Aim:We sought to assess the long-term changes in aortic root diameter in a population-based sample, focusing on new-onset aortic root dilatation, as well as on the demographic and clinical variables independently related to this dynamic process.Methods:A total of 1122 participants with measurable echocardiographic parameters at baseline and after a 10-year follow-up were included in the analysis. Sex-specific upper limits of normality for absolute aortic root diameter, aortic root diameter indexed to body surface area (BSA) and to height were derived from 712 healthy normotensive PAMELA participants.Results:Over the 10-year follow-up, new aortic root dilatation occurred in 3.4% (aortic root /BSA), 4.4% (aortic root /height) and 7.3% (absolute aortic root), respectively. No substantial relationship was observed between baseline office and ambulatory blood pressure (BP) or their changes over time and incident aortic root /BSA and aortic root /height dilatation. Baseline aortic root diameter and left ventricular mass index (LVMI) emerged as important predictors of aortic root dilation, regardless of the diagnostic criteria used. This was also the case for the 10-year change in LVMI. The strength of association between nonhemodynamic variables and new-onset aortic root dilatation was variable, depending on the definition of the aortic phenotype.Conclusion:The incidence of aortic root dilatation in a general middle-aged population is a relatively infrequent but not so rare event and scarcely influenced by both office and out-office BP. On the contrary, it is strongly related to LVMI (and its variations over time). From a clinical perspective, this underlines that LVH prevention and regression can reduce the risk of aortic root dilatation in the community.

Cuspidi, C., Facchetti, R., Quarti-Trevano, F., Dell'Oro, R., Tadic, M., Mancia, G., et al. (2022). Incident aortic root dilatation in the general population: findings from the Pamela study. JOURNAL OF HYPERTENSION, 40(3), 544-552 [10.1097/HJH.0000000000003047].

Incident aortic root dilatation in the general population: findings from the Pamela study.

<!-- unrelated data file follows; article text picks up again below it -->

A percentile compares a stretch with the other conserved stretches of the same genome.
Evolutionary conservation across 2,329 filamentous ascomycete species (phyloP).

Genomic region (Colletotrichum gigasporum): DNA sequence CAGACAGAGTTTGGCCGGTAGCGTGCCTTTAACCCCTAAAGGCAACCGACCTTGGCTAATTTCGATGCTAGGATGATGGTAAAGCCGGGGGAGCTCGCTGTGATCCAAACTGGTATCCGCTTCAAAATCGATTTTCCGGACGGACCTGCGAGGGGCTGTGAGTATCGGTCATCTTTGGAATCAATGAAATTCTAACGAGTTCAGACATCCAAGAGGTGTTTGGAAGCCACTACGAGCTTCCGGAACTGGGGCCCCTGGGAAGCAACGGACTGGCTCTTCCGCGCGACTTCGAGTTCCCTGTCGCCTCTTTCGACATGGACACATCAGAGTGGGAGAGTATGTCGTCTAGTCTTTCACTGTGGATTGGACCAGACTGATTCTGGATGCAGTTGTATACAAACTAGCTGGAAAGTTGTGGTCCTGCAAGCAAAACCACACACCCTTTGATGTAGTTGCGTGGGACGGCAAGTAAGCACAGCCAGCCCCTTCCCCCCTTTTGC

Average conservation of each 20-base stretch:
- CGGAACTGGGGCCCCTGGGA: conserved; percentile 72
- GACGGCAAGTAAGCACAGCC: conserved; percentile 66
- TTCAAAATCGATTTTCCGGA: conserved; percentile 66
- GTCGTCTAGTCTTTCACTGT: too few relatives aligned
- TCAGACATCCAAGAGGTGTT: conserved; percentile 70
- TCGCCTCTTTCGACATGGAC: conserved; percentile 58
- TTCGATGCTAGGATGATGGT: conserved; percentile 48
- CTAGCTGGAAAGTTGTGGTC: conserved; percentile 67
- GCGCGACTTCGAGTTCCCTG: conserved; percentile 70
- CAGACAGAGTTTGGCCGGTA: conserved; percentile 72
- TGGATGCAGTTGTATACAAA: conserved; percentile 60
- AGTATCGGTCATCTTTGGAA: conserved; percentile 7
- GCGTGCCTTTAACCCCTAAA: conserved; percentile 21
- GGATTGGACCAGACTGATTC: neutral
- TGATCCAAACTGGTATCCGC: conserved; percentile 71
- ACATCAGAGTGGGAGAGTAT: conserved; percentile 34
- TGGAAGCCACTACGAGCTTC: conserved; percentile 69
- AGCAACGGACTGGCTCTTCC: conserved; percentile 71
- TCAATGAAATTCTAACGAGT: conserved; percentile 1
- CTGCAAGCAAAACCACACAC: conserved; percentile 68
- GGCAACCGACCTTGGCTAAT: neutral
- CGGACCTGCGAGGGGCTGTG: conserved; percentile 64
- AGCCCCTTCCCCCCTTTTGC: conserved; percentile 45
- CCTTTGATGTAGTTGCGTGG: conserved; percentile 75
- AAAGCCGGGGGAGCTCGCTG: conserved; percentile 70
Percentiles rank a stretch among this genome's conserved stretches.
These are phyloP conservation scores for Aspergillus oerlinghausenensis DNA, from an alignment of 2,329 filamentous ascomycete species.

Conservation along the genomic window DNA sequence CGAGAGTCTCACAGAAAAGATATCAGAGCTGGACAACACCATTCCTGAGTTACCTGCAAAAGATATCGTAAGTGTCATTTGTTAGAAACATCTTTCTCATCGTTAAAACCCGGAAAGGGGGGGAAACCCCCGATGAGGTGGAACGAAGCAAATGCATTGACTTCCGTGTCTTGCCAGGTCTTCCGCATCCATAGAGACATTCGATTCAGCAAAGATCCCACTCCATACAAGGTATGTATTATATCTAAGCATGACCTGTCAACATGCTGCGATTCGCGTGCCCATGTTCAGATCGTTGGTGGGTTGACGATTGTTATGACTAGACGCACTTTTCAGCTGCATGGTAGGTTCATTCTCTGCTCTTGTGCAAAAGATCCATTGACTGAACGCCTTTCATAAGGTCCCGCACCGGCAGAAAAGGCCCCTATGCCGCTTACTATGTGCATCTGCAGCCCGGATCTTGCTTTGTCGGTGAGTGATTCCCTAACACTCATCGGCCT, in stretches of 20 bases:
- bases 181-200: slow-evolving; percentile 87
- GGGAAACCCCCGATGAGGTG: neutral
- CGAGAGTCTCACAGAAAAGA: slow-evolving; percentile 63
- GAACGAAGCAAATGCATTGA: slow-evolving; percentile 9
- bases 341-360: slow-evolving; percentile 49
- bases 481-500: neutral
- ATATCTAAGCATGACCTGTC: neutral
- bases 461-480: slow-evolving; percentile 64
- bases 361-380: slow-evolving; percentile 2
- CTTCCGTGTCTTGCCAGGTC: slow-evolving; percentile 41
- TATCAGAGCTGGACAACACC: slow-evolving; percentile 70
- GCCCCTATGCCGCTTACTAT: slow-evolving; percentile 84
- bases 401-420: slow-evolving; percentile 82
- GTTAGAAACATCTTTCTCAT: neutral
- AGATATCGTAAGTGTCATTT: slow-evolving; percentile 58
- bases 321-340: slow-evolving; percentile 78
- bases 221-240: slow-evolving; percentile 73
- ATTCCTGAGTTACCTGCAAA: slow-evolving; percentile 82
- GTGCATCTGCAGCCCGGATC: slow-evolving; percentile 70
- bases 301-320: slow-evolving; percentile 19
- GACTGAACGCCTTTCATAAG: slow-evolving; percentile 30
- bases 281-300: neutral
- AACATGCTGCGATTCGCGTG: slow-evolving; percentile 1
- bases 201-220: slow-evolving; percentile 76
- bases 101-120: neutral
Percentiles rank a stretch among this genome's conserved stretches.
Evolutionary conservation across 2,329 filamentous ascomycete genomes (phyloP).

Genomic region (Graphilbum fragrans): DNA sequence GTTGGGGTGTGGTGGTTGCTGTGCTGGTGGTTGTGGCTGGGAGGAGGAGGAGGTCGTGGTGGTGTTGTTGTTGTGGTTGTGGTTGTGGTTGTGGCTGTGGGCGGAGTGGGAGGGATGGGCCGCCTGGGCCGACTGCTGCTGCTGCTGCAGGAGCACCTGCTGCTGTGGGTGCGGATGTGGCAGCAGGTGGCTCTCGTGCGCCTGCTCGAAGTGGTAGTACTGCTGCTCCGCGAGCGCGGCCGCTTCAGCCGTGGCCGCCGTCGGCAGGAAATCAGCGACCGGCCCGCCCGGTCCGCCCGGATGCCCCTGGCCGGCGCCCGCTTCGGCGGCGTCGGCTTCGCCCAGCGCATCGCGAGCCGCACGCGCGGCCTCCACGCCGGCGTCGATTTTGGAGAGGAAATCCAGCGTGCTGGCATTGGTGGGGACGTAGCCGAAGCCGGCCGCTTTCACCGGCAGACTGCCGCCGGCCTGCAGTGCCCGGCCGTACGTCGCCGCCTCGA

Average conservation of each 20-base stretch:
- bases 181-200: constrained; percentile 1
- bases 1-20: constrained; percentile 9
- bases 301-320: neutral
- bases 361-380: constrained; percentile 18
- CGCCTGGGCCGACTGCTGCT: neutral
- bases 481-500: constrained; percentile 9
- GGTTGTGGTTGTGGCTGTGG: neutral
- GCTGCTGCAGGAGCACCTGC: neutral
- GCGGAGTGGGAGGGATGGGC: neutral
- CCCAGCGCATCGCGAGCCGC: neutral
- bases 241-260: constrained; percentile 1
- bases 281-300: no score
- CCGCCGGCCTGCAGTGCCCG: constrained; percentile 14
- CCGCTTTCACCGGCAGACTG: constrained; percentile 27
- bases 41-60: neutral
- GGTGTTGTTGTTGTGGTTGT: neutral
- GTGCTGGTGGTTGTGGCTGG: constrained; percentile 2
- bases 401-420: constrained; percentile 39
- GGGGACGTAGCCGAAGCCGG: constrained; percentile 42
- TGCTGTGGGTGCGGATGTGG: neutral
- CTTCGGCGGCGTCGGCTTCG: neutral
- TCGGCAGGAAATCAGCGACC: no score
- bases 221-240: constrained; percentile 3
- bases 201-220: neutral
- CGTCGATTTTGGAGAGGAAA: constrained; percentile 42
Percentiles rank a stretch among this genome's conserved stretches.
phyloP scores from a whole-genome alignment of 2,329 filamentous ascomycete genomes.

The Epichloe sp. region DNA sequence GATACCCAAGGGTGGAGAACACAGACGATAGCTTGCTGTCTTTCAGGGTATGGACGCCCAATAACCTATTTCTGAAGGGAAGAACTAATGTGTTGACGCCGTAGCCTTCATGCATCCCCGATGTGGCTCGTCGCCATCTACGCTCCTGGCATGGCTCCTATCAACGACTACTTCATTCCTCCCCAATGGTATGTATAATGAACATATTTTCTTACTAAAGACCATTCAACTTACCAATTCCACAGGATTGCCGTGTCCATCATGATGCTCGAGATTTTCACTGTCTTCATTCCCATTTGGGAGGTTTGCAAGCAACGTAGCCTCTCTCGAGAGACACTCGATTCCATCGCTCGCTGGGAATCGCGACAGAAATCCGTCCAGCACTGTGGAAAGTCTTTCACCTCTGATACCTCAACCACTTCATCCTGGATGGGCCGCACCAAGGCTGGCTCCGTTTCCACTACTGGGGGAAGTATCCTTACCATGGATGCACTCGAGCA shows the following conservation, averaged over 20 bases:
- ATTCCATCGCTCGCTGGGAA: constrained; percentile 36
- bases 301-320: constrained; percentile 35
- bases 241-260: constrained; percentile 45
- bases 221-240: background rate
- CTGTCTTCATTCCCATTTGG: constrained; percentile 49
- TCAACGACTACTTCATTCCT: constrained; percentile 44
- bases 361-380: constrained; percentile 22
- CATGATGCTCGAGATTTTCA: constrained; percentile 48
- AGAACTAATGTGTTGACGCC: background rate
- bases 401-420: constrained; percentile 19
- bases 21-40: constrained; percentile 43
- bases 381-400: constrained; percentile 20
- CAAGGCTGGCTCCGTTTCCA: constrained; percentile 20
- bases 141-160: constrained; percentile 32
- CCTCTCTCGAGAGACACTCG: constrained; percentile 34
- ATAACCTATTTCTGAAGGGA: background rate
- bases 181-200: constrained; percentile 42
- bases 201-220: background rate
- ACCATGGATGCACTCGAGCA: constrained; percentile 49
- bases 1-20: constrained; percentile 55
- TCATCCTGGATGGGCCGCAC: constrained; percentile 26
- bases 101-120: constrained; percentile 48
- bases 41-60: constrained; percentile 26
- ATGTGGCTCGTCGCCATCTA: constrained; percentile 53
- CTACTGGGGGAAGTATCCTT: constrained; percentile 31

Cuspidi C
;
Facchetti R;Quarti-Trevano F;Dell'Oro R;Mancia G;Grassi G
2022

Abstract

Aim:We sought to assess the long-term changes in aortic root diameter in a population-based sample, focusing on new-onset aortic root dilatation, as well as on the demographic and clinical variables independently related to this dynamic process.Methods:A total of 1122 participants with measurable echocardiographic parameters at baseline and after a 10-year follow-up were included in the analysis. Sex-specific upper limits of normality for absolute aortic root diameter, aortic root diameter indexed to body surface area (BSA) and to height were derived from 712 healthy normotensive PAMELA participants.Results:Over the 10-year follow-up, new aortic root dilatation occurred in 3.4% (aortic root /BSA), 4.4% (aortic root /height) and 7.3% (absolute aortic root), respectively. No substantial relationship was observed between baseline office and ambulatory blood pressure (BP) or their changes over time and incident aortic root /BSA and aortic root /height dilatation. Baseline aortic root diameter and left ventricular mass index (LVMI) emerged as important predictors of aortic root dilation, regardless of the diagnostic criteria used. This was also the case for the 10-year change in LVMI. The strength of association between nonhemodynamic variables and new-onset aortic root dilatation was variable, depending on the definition of the aortic phenotype.Conclusion:The incidence of aortic root dilatation in a general middle-aged population is a relatively infrequent but not so rare event and scarcely influenced by both office and out-office BP. On the contrary, it is strongly related to LVMI (and its variations over time). From a clinical perspective, this underlines that LVH prevention and regression can reduce the risk of aortic root dilatation in the community.
Articolo in rivista - Articolo scientifico
aortic root dilatation; echocardiography; general population; left ventricular mass; risk factors;
English
11-nov-2021
2022
40
3
544
552
none
Cuspidi, C., Facchetti, R., Quarti-Trevano, F., Dell'Oro, R., Tadic, M., Mancia, G., et al. (2022). Incident aortic root dilatation in the general population: findings from the Pamela study. JOURNAL OF HYPERTENSION, 40(3), 544-552 [10.1097/HJH.0000000000003047].
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Utilizza questo identificativo per citare o creare un link a questo documento: https://hdl.handle.net/10281/335538
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